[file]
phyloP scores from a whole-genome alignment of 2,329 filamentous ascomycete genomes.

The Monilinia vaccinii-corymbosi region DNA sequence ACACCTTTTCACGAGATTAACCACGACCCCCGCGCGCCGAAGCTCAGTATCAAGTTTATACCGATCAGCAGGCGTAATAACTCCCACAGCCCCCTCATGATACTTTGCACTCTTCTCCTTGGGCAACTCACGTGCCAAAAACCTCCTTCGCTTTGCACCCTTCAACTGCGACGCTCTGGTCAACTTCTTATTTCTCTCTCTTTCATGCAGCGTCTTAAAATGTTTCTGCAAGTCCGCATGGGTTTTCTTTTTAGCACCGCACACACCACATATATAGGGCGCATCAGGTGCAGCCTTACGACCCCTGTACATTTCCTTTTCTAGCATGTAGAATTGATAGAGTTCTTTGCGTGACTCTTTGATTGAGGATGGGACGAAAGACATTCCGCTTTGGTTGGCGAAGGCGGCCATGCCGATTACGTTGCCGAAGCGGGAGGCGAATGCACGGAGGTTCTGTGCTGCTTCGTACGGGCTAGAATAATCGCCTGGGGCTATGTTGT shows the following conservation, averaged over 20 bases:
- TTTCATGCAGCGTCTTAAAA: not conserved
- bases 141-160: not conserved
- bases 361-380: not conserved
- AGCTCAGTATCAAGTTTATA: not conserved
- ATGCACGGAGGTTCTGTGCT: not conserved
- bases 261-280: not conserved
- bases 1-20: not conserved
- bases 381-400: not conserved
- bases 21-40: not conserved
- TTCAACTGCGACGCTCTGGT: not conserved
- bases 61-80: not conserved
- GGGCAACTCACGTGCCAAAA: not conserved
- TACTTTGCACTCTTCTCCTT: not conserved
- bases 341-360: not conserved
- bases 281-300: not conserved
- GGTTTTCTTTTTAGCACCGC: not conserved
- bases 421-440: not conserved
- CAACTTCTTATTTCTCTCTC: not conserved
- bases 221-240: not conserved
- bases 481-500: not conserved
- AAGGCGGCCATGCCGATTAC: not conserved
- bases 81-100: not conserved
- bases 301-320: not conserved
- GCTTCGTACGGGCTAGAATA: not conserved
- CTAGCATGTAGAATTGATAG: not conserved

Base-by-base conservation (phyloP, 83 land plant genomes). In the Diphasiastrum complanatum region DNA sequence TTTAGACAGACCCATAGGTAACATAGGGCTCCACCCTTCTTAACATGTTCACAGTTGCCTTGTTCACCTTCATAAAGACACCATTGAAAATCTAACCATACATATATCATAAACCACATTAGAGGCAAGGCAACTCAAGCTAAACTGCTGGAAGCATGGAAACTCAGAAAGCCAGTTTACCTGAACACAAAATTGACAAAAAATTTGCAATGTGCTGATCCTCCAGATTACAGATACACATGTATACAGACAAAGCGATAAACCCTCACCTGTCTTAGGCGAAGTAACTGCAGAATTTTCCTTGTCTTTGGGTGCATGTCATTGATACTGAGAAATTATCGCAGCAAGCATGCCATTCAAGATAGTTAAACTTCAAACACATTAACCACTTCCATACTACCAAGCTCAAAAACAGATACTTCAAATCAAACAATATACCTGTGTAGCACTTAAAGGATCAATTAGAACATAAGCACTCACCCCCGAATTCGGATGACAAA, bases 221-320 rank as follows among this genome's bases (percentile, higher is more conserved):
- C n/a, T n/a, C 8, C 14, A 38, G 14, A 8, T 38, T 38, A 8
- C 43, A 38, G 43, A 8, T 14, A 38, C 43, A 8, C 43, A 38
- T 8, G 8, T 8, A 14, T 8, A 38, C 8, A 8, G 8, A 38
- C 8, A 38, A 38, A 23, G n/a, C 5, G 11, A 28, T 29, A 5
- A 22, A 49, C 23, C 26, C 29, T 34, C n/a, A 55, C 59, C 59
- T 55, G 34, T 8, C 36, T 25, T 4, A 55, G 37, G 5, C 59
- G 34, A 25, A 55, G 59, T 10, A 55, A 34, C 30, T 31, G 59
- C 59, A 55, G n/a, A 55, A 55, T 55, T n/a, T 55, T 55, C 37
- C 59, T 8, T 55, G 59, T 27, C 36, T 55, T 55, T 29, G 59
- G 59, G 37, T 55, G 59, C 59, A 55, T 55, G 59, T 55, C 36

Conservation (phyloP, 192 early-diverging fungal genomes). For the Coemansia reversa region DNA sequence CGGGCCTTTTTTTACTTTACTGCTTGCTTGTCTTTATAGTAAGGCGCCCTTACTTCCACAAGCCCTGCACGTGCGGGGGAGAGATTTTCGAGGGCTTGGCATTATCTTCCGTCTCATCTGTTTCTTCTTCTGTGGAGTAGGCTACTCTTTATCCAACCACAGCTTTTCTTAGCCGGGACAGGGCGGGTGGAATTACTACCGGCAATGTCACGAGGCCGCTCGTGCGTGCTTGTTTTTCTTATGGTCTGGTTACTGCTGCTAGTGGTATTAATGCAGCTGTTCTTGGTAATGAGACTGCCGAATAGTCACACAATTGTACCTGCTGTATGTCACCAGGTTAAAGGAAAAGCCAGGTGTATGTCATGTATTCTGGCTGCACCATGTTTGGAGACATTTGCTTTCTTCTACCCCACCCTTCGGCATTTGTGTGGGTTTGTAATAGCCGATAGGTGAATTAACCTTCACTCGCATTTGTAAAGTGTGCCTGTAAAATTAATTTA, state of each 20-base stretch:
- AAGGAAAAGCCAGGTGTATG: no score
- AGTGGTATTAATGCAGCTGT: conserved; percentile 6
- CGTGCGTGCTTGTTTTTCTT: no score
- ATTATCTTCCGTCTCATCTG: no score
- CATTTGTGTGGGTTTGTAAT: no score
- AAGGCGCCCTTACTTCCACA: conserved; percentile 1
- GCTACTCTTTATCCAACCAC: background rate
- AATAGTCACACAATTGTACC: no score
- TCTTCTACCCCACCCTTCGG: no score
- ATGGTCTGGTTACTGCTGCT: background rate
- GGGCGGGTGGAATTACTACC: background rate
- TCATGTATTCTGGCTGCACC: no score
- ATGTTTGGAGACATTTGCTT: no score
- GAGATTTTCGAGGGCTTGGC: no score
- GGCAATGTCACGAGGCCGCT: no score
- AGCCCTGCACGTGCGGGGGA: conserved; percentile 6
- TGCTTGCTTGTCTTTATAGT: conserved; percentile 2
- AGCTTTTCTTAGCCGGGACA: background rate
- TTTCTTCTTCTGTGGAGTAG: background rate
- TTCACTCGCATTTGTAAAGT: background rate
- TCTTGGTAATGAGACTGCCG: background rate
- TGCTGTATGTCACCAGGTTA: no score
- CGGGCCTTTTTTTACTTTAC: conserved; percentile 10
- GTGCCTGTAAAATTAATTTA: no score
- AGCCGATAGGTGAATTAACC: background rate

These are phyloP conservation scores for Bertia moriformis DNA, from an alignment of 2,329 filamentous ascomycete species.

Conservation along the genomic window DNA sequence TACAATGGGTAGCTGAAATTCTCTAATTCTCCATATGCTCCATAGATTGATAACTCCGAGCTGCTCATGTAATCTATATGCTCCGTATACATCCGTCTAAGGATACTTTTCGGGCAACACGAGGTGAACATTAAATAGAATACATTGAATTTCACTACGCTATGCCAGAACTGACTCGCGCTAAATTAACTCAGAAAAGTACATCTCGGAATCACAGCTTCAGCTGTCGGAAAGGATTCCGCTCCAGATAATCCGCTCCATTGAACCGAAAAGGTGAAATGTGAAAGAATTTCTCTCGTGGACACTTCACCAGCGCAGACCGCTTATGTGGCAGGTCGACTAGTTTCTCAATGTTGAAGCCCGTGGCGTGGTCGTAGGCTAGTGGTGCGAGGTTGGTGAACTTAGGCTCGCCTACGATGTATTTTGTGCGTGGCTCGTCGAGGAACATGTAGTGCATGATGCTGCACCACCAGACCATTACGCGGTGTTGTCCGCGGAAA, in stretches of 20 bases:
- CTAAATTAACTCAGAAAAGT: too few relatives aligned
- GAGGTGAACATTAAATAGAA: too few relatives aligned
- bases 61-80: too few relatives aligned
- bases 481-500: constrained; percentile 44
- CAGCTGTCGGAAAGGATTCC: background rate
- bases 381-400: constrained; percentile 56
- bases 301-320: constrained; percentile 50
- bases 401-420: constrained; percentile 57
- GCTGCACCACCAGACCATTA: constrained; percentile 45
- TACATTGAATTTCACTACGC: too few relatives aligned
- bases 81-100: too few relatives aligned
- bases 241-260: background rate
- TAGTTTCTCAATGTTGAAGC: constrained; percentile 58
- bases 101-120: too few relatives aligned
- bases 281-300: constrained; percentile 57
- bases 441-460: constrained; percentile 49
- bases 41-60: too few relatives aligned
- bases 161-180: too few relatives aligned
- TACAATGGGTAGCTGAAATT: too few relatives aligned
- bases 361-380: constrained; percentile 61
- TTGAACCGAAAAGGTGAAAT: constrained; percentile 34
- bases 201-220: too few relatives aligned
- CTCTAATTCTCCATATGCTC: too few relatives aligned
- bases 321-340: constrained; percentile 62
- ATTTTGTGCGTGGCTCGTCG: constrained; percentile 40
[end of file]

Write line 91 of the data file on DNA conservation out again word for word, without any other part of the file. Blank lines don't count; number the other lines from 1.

- ATTTTGTGCGTGGCTCGTCG: constrained; percentile 40